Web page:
Kings Heath and Hazelwell Railway Station plans submitted
Plans to build two railway stations in south Birmingham have been submitted marking significant progress on the project to reopen the Camp Hill line to passenger services.
The stations at Kings Heath and Hazelwell are set to be rebuilt and the line reopened to commuters for the first time in almost 80 years.
Plans for the third station at Moseley are undergoing further design work and will be submitted later in the year.
The new Hazelwell Station will include platforms with a canopy, stairs and lifts and a forecourt drop off/pick up area outside. Covered cycle storage will be provided and lighting and CCTV installed.
A historic station building, no longer deemed fit for purpose, will be demolished as part of the development.
As well as benefitting residents, the reopened station will encourage further investment and regeneration in Stirchley centre.
Nearby Kings Heath Station plans also include platforms with a canopy, lift and stair access and cycle storage facility. Space will also be set aside for a possible future addition of a station building.
There will be space for public art or a heritage display to reflect the history of the area and a direct walkway into Highbury Park.
Andy Street, the Mayor of the West Midlands, said: “I am really pleased that we have taken another significant step towards reopening the Camp Hill line to passengers with the submission of these planning applications.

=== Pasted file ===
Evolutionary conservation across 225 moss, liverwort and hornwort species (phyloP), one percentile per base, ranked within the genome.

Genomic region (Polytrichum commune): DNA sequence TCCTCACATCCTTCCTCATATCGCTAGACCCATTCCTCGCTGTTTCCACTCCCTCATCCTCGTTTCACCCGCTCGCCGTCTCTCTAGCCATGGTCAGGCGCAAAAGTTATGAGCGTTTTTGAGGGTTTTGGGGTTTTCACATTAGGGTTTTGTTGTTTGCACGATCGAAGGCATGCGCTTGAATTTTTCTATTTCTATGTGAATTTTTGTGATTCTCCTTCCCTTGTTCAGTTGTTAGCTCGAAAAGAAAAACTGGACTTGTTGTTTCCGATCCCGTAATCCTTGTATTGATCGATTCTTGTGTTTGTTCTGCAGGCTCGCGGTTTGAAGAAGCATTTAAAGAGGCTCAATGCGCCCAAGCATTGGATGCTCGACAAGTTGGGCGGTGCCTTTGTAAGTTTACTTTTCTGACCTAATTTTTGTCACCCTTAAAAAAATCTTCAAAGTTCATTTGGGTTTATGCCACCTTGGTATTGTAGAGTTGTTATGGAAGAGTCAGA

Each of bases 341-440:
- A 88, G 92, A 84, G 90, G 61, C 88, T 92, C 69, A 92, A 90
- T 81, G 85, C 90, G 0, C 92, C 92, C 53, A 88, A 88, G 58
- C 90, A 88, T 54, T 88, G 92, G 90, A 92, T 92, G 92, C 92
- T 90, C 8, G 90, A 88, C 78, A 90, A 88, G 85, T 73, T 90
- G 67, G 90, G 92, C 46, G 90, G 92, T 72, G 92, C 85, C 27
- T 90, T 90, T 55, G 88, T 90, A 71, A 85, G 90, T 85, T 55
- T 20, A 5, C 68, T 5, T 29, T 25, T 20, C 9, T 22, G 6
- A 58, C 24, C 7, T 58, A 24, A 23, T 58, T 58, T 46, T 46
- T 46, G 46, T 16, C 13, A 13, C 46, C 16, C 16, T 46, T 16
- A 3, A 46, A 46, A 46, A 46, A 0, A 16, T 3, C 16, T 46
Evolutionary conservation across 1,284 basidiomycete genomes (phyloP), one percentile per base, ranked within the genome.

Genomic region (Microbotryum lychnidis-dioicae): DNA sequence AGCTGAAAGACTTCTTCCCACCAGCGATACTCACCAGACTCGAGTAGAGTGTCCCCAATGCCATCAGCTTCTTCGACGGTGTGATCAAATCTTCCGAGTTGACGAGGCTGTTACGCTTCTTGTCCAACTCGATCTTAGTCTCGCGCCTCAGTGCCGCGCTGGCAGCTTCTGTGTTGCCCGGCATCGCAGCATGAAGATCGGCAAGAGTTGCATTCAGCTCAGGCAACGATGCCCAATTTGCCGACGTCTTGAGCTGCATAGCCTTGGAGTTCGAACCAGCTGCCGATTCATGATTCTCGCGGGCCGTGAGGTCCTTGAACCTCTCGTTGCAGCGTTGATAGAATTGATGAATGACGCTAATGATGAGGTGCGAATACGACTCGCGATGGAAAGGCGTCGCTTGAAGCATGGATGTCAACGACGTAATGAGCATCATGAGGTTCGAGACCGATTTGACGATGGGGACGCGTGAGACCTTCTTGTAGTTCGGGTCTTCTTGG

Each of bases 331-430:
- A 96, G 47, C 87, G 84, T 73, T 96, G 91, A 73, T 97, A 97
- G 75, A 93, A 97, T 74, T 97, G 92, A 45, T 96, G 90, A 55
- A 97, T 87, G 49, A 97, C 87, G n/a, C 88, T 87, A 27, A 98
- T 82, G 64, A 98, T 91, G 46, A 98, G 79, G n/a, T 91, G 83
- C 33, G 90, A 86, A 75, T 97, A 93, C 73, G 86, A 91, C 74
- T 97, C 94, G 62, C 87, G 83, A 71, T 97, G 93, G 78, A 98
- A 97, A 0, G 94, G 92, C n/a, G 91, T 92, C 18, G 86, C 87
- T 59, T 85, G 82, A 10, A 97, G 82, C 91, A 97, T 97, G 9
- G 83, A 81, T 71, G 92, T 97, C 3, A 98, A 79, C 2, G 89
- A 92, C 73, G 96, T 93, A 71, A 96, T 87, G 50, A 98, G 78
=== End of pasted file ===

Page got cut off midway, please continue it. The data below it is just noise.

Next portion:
“As well as offering South Birmingham residents a direct train line into the city centre, the reopened line will help to ease congestion on the roads and help reduce air pollution.
“I am confident that we can have these stations open and the Camp Hill line back up and running by 2021.”
Cllr Ian Ward, WMCA portfolio holder for transport and leader of Birmingham City Council said: “Reopening the Camp Hill line is a crucial part of our plan to offer residents convenient alternatives to the car and reduce pollution and congestion on our roads.
“As well as better connecting the suburbs to the city centre and beyond, reopening the line will be the catalyst for further regeneration and investment in the Kings Heath and Stirchley areas.”
Results of a consultation last year found residents, commuters and businesses in south Birmingham overwhelmingly back plans to reopen the Camp Hill rail line. The stations closed in 1941, since when the line has been used only by freight and non-stop through-services.
Transport for the West Midlands (TfWM) and the West Midlands Rail Executive (WMRE) along with rail industry partners including Network Rail and West Midlands Trains are leading the development of the new stations.